Multipoint Control Unit (MCU) The MCU is an endpoint, which provides support for multipoint conferences If several users are on stream the MCU controls conferencing between them
121 wants to call 122
1. The endpoint that initiates the call knows the called number (122) but it does not know the IP address associated with that number. At the same time, since it is registered with the gatekeeper, it must ask the gatekeeper for a permission to place the call. It does so by sending the Admission Request message to the gatekeeper. The Admission Request (ARQ) will contain the called number (122), indicating to the gatekeeper that the endpoint needs to have the number resolved to an IP address.
2. The gatekeeper will check it's database of registered endpoints whether it contains the number 122. If so, the gatekeeper will check if 121 is allowed to call 122 and if it is possible to place the call — for example, if there is enough bandwidth (a bandwidth limit could be configured on the gatekeeper for a subnet that's connected via some WAN link). After that, the gatekeeper will form an answer — the message Admission Confirm (ACF) with an IP address and send the ACF to the calling endpoint.
Next step – TCP!
3. The endpoint 121 will now open a call signalling channel to the address provided by the gatekeeper in the ACF message. The call signalling messages are sent over TCP and the protocol is H.225.0, embedded in Q.931 (we will denote this as Q.931/H.225.0). With the gatekeeper-routed call model, the endpoint 121 will open a TCP channel to the gatekeeper and send the Q.931/H message Setup. The gatekeeper will in turn open a second TCP channel to the endpoint 122 and forward the Setup message.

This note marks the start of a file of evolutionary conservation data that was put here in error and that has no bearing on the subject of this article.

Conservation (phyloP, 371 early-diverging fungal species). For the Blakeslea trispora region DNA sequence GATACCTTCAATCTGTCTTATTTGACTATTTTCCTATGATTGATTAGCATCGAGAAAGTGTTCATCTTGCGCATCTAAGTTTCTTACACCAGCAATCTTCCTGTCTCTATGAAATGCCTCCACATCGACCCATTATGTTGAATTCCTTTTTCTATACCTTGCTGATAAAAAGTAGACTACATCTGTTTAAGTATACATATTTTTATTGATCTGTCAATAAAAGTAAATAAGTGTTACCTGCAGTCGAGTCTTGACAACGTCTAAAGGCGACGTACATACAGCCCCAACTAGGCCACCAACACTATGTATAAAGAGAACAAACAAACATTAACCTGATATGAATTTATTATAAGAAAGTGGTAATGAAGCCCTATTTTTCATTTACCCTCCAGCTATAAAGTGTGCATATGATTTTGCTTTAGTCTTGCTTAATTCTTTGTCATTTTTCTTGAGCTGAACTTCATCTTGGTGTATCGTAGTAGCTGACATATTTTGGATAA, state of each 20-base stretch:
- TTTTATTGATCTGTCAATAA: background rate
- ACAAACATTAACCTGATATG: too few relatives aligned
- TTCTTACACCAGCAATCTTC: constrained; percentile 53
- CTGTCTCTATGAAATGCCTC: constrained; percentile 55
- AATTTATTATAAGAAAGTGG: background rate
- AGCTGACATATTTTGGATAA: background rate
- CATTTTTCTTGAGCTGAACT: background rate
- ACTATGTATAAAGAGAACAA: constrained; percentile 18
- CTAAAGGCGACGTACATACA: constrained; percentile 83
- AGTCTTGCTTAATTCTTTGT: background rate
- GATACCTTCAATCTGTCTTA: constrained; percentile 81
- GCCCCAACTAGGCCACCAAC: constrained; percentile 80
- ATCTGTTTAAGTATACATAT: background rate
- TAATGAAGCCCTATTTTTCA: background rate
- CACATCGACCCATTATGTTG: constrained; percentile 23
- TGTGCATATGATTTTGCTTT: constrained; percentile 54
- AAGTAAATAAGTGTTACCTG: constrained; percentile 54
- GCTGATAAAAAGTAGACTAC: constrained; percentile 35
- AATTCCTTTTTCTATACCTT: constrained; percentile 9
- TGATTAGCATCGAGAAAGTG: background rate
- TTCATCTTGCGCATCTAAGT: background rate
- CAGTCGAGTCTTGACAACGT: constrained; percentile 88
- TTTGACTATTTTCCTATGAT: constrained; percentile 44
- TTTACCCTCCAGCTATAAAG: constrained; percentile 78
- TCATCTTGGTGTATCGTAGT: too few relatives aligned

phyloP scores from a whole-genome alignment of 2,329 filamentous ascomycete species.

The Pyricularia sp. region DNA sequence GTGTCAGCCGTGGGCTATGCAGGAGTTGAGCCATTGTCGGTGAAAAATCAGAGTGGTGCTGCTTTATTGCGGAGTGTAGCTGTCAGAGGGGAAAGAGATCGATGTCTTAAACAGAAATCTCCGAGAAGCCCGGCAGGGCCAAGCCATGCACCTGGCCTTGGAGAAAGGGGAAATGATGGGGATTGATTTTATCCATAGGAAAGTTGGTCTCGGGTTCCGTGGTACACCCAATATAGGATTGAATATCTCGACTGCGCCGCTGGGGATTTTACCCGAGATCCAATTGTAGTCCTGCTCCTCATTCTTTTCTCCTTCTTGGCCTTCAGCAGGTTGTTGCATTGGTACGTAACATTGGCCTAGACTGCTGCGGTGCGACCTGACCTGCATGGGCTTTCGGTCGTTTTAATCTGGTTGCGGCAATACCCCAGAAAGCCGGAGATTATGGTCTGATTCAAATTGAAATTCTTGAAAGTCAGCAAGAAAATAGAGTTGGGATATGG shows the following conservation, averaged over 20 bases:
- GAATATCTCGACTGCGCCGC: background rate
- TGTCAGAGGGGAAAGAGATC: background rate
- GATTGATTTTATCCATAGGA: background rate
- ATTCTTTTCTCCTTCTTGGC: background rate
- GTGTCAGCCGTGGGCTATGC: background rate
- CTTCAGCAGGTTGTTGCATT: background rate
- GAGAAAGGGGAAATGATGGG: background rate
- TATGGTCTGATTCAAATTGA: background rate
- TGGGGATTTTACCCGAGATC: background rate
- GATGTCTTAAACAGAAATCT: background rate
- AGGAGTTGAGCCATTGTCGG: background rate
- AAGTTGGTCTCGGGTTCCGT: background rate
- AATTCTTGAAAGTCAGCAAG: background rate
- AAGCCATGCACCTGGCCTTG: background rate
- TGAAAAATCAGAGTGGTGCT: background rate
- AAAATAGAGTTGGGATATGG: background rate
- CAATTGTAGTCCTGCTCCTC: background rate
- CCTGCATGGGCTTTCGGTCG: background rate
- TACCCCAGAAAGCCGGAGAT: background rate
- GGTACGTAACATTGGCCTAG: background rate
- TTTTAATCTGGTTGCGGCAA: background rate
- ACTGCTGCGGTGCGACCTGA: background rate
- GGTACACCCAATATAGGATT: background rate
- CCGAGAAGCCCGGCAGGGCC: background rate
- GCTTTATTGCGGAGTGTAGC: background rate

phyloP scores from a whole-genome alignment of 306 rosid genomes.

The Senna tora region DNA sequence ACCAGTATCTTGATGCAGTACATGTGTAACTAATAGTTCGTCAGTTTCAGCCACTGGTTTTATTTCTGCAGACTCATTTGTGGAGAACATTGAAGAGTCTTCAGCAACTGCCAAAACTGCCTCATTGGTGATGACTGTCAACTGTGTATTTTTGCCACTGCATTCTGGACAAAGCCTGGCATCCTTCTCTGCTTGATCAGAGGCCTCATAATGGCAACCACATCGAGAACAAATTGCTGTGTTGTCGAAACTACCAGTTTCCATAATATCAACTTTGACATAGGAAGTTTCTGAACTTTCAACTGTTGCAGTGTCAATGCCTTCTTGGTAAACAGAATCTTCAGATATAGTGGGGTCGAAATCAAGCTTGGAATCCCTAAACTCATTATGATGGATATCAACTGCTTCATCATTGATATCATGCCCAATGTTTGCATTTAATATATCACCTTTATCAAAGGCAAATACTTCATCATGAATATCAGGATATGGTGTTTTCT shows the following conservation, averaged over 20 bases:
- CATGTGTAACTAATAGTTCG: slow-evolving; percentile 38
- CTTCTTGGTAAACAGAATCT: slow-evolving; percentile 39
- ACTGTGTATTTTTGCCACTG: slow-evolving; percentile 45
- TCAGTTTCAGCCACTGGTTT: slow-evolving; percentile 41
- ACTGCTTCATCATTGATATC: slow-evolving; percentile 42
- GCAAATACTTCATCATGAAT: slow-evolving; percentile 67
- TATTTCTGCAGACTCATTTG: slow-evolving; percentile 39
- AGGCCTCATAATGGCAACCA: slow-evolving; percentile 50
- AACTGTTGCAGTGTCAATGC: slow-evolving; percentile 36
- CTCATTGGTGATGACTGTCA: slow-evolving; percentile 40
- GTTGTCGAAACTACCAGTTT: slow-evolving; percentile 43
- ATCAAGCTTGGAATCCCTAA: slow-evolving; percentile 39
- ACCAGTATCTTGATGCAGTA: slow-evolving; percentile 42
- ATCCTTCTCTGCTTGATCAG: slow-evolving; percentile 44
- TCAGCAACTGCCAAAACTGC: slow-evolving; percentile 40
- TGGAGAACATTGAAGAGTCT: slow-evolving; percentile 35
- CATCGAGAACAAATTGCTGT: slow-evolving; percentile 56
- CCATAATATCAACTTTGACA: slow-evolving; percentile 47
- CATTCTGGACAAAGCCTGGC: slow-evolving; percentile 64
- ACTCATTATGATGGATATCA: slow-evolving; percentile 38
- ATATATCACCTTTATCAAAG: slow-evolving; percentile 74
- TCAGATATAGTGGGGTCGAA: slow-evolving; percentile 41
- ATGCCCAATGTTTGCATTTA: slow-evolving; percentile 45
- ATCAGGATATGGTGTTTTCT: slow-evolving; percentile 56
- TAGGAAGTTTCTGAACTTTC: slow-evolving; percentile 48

4. The endpoint 122 will first respond with the Q.931/H message Call Proceeding to indicate it has started working on setting up the call and the gatekeeper will forward the message to the calling endpoint. After that, 122 will ask the gatekeeper for a call permission (Admission Request, ARQ) and the gatekeeper will respond with Admission Confirm (ACF).
5. The called telephone (122) starts ringing and this is signalled to the other party with the Q.931/H message Alerting. 6. The called party picks up the handset and the endpoint can signal the call has been accepted. This is done by sending the Q.931/H message Connect. At this point, the parties will need to negotiate parameters for audio (and optionally video) channels. The protocol H.245 is used for this negotiation.
7. The calling endpoint opens a TCP channel to the H.245 address it has received in the Connect message, and the gatekeeper will establish the second "half" of the H.245 signalling channel. The endpoints can start exchanging H.245 messages. The H.245 negotiation has three parts: Deciding which endpoint is the "master" and which is the "slave". Exchanging information about the capability set of each party. Deciding what codec’s will be used
8. Finally, the two endpoints can start sending the RTP streams and the two people will hear one another. Note that each of the two directions can be encoded with a different codec.
When the call is over... The two endpoints stop sending the RTP streams. They announce the closing of logical channels (H.245 RequestCloseLogicalChannel). The H.245 signalling channel is closed (H.245 command message EndSessionCommand followed by closing of the TCP connection).
The main signalling connection is also closed — the endpoints exchange Q.931/H messages ReleaseComplete and the TCP connection is closed.Each of the two endpoints informs the gatekeeper about the completed call with the H RAS message Disengage Request (DRQ) and the gatekeeper confirms with Disengage Confirm (DCF).